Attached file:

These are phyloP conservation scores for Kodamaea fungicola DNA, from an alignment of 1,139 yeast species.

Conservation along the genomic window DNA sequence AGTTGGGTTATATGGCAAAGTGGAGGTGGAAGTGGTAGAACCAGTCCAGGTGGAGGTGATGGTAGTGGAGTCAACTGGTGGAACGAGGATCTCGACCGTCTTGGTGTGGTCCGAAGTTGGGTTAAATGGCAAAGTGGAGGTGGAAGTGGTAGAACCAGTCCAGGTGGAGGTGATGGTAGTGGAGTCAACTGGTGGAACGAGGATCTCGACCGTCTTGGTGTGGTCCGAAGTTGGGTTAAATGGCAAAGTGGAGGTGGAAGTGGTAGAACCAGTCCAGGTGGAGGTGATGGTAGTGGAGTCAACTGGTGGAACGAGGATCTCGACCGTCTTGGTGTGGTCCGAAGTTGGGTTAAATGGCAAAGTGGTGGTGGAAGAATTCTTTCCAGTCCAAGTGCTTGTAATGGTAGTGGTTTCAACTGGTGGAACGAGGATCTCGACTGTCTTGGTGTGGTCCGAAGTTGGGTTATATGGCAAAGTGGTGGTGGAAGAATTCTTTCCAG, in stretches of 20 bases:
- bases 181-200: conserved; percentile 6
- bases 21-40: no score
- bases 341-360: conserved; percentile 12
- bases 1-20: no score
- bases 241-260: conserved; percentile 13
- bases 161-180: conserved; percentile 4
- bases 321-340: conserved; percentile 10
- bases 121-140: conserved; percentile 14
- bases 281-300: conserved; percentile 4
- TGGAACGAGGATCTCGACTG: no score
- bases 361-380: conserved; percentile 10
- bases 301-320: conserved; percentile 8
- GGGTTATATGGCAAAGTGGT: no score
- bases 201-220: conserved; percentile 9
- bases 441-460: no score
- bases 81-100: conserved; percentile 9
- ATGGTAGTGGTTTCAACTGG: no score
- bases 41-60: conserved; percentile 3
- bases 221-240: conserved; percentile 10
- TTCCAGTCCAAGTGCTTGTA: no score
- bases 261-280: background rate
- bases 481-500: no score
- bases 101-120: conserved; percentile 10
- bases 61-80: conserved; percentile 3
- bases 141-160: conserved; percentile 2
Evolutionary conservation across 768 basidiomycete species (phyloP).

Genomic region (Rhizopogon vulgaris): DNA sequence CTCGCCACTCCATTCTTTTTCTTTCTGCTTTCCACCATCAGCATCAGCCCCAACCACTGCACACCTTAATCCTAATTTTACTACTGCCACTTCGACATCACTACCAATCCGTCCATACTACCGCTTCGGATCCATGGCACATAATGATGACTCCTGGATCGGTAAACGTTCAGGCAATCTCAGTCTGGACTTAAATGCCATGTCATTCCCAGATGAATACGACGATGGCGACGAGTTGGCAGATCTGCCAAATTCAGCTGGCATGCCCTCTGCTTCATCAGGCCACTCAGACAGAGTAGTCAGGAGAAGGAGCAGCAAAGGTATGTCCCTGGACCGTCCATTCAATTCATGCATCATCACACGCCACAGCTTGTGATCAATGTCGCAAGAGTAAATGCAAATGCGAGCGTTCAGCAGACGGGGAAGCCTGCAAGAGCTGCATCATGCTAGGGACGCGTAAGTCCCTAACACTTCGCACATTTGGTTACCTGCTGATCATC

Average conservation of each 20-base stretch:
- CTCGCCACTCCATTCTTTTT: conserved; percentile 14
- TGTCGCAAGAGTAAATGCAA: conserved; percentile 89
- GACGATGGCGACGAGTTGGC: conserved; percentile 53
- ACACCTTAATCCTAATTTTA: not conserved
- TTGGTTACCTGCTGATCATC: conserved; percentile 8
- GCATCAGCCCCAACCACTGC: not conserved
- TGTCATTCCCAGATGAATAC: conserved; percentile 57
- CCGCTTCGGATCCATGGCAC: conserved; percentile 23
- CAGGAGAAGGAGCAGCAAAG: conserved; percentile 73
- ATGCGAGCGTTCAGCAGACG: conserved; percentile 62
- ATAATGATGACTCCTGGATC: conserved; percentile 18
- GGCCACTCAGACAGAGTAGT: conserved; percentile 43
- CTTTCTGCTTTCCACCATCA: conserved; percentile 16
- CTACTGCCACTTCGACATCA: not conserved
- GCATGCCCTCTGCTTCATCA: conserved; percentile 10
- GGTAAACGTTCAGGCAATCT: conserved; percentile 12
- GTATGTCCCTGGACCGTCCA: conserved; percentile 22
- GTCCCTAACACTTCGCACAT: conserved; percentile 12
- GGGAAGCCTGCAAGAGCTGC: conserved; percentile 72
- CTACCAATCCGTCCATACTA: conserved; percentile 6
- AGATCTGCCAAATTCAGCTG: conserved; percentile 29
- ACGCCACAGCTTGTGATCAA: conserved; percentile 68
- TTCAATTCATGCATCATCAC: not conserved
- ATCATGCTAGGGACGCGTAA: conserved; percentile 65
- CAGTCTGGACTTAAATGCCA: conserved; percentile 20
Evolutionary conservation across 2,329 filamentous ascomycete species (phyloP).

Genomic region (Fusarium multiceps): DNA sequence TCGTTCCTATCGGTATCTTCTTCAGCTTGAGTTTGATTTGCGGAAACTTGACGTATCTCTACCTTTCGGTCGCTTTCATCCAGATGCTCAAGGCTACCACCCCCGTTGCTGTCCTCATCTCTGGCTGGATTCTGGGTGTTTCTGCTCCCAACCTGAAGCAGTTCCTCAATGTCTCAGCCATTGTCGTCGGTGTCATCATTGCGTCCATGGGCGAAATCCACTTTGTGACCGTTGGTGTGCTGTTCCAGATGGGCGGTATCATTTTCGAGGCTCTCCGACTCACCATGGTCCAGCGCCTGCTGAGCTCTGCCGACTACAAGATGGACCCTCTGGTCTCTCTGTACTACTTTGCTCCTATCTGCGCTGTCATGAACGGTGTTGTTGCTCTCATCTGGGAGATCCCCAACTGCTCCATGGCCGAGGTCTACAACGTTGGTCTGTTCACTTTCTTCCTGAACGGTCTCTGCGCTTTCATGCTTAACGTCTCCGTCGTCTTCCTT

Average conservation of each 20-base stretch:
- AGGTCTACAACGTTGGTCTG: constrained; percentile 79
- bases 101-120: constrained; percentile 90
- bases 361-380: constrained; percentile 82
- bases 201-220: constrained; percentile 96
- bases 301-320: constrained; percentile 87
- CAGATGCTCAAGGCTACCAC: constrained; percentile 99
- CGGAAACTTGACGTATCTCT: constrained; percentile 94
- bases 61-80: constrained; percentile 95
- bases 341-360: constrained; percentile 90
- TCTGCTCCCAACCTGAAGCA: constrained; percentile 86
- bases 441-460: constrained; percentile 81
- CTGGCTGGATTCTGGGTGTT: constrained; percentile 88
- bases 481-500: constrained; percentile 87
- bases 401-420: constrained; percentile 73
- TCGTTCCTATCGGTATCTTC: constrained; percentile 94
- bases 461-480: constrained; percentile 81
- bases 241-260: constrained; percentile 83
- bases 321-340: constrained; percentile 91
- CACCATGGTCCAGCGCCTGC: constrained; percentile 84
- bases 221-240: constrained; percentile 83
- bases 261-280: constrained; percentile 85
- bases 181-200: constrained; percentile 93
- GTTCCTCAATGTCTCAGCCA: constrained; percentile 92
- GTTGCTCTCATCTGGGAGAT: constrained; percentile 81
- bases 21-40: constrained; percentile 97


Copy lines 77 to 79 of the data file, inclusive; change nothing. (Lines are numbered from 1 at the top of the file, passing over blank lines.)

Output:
- CACCATGGTCCAGCGCCTGC: constrained; percentile 84
- bases 221-240: constrained; percentile 83
- bases 261-280: constrained; percentile 85